late last year, mike lawson-smith was commissioned by newlyn art gallery to create an installation for the newlyn community in an attempt to encourage discussion about the future prospects of the town. jointly conceived and produced by limbomedia, the installation followed on from the intensions of casting-out.net and would be situated in the town centre for a week, commencing on the night of friday 13th december - the night of the newlyn harbour lights festival. this is a magical event in itself with festive singing and elaborate light displays stretching round the harbour but this year there was a slightly more contemporary element tucked away beside the fish market.
having previously taken a high resolution panorama with the help of motiongrafik we scripted an animated fly around of the panorama with text superimposed on top taken from the chat strings on casting-out.net. this was then projected onto the side of newlyn market's ice maker by a pair of very powerful projectors, producing a image approximately twenty foot wide. the overall effect was one of universal appeal as virtually every resident's house could be seen on the projection at some stage of the animation alongside comments from as far a field as the greek island of skyros.
limbomedia have now performed their unpredictable, and sometimes unlistenable to, brand of generative soundscape at three different venues. the institute of digital art and technology (i.d.a.t.) idat[a] conference at the university of plymouth, the exeter phoenix arts centre and submerge2002 have all hosted the half-hour long exploration of generative sound production.
vivaria is a project in development that employs the metaphor of the zoo to examine artificial life forms, creativity and the relationships between humans, animals and machines. as part of the project limbomedia worked with the university of plymouth's s.t.a.r. research group and paignton zoo to produce a performance of monkeys typing the complete works of shakespeare. the performance refers to the idea that if an infinite number of monkeys are given an infinite number of typewriters for an infinite amount of time, they will eventually produce the complete works of shakespeare. in this case, the formula is translated to a networked computer environment, in which the monkeys are able to input text which is published live onto the web alongside a webcam view of the production scene.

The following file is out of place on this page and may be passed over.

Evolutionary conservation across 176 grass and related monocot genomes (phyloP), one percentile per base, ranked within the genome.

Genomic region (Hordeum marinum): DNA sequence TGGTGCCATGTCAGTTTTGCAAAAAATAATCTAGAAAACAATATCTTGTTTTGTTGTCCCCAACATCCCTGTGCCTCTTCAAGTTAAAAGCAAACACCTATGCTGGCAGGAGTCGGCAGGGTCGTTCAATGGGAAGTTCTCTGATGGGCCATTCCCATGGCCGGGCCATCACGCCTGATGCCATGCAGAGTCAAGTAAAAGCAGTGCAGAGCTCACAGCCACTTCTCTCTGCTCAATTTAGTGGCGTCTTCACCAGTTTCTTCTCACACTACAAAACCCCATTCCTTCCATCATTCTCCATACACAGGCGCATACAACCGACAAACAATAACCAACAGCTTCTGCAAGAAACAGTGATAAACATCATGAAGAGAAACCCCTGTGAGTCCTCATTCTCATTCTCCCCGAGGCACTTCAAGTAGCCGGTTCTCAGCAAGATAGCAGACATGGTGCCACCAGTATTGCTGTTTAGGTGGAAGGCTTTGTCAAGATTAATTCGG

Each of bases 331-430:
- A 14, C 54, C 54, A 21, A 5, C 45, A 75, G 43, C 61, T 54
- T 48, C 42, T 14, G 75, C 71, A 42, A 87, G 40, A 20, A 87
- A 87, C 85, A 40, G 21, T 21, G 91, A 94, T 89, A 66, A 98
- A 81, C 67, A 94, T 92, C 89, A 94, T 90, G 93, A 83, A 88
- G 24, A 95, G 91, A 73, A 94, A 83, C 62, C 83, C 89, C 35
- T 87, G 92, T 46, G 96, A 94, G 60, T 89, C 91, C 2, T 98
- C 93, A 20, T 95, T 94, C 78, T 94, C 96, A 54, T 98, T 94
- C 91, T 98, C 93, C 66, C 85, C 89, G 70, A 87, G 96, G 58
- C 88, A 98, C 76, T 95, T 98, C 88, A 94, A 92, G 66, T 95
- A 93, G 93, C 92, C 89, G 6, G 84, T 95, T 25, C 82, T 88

the polymorph is a machine, created by mark bowden, that works as an interface between mechanical and digital systems, acting as a 'wave' or 'pulse' generator. despite its precision machining, the physical anomalies inevitably produce 'chaotic' variations, which are then 'mediated into form' by the system. the sound sources and visual output were developed in collaboration with limbomedia and can be seen as part of generator, a touring exhibition that started at the spacex gallery, exeter in june 2002.
produced for the s.t.a.r. research group by limbomedia, the s.t.i. project turns the tools of satellite surveillance back on the earth in an attempt to identify signs of terrestrial intelligence. first shown at the dilston grove church, part of the café gallery, southwark park, london, s.t.i. is now available online. the project allows users to identify areas of satellite surveillance photographs that they believe are signs of intelligence, these areas are then analysed and an area that the s.t.i. computer believes shows similar signs of intelligence is returned to the user. these returned areas can, in turn, be analysed by future users who are asked to name them through their own, human methods of analysis.
when janek schaefer from audioh.com required a very specific application to splice and mix audio tracks into certain lengths automatically, limbomedia created the limbosplicer. this simple yet unique application highlights limbomedia's ability to create one-off applications tailored to an individuals specific needs.
at the submerge2000 show in bristol (13-14th july) limbomedia's a distributed thought picked up the award for the most technically innovative piece. the network installation that demonstrated the infinitely interpretable nature of digital media utilised eight computers each providing a different translation of an initial input. the input used consisted of the many comments of visitors as they entered the limbo 'womb' and were confronted by a multitude of ageing computers.